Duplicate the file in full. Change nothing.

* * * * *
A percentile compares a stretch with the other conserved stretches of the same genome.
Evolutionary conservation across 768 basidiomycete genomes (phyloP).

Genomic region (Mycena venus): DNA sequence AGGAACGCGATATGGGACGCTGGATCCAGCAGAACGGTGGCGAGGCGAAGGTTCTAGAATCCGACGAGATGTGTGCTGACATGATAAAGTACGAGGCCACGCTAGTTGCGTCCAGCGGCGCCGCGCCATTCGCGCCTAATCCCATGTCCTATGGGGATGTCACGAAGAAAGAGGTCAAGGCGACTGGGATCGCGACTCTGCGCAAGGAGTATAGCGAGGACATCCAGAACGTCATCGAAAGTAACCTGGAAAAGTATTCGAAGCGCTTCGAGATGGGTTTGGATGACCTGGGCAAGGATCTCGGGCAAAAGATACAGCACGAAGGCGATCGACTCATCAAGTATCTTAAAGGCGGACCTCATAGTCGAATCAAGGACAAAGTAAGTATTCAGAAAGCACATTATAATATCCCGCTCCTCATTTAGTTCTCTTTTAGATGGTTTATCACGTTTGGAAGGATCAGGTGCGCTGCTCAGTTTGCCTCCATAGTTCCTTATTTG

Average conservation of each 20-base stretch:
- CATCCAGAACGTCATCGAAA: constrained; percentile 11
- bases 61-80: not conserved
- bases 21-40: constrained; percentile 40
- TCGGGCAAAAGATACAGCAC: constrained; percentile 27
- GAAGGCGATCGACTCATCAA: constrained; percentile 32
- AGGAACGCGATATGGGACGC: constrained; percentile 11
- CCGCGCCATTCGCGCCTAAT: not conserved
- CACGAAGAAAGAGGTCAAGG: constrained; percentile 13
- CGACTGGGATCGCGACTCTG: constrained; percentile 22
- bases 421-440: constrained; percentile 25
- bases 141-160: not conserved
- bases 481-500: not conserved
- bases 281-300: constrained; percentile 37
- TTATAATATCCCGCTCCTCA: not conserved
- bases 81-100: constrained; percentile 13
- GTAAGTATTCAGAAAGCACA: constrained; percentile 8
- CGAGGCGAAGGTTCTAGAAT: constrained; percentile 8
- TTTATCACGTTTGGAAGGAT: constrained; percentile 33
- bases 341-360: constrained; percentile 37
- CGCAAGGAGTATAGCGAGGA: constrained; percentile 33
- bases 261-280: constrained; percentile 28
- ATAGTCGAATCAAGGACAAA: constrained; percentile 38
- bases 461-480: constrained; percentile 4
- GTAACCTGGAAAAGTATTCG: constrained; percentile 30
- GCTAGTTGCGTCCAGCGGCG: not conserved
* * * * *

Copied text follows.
A percentile compares a stretch with the other conserved stretches of the same genome.
Evolutionary conservation across 768 basidiomycete genomes (phyloP).

Genomic region (Mycena venus): DNA sequence AGGAACGCGATATGGGACGCTGGATCCAGCAGAACGGTGGCGAGGCGAAGGTTCTAGAATCCGACGAGATGTGTGCTGACATGATAAAGTACGAGGCCACGCTAGTTGCGTCCAGCGGCGCCGCGCCATTCGCGCCTAATCCCATGTCCTATGGGGATGTCACGAAGAAAGAGGTCAAGGCGACTGGGATCGCGACTCTGCGCAAGGAGTATAGCGAGGACATCCAGAACGTCATCGAAAGTAACCTGGAAAAGTATTCGAAGCGCTTCGAGATGGGTTTGGATGACCTGGGCAAGGATCTCGGGCAAAAGATACAGCACGAAGGCGATCGACTCATCAAGTATCTTAAAGGCGGACCTCATAGTCGAATCAAGGACAAAGTAAGTATTCAGAAAGCACATTATAATATCCCGCTCCTCATTTAGTTCTCTTTTAGATGGTTTATCACGTTTGGAAGGATCAGGTGCGCTGCTCAGTTTGCCTCCATAGTTCCTTATTTG

Average conservation of each 20-base stretch:
- CATCCAGAACGTCATCGAAA: constrained; percentile 11
- bases 61-80: not conserved
- bases 21-40: constrained; percentile 40
- TCGGGCAAAAGATACAGCAC: constrained; percentile 27
- GAAGGCGATCGACTCATCAA: constrained; percentile 32
- AGGAACGCGATATGGGACGC: constrained; percentile 11
- CCGCGCCATTCGCGCCTAAT: not conserved
- CACGAAGAAAGAGGTCAAGG: constrained; percentile 13
- CGACTGGGATCGCGACTCTG: constrained; percentile 22
- bases 421-440: constrained; percentile 25
- bases 141-160: not conserved
- bases 481-500: not conserved
- bases 281-300: constrained; percentile 37
- TTATAATATCCCGCTCCTCA: not conserved
- bases 81-100: constrained; percentile 13
- GTAAGTATTCAGAAAGCACA: constrained; percentile 8
- CGAGGCGAAGGTTCTAGAAT: constrained; percentile 8
- TTTATCACGTTTGGAAGGAT: constrained; percentile 33
- bases 341-360: constrained; percentile 37
- CGCAAGGAGTATAGCGAGGA: constrained; percentile 33
- bases 261-280: constrained; percentile 28
- ATAGTCGAATCAAGGACAAA: constrained; percentile 38
- bases 461-480: constrained; percentile 4
- GTAACCTGGAAAAGTATTCG: constrained; percentile 30
- GCTAGTTGCGTCCAGCGGCG: not conserved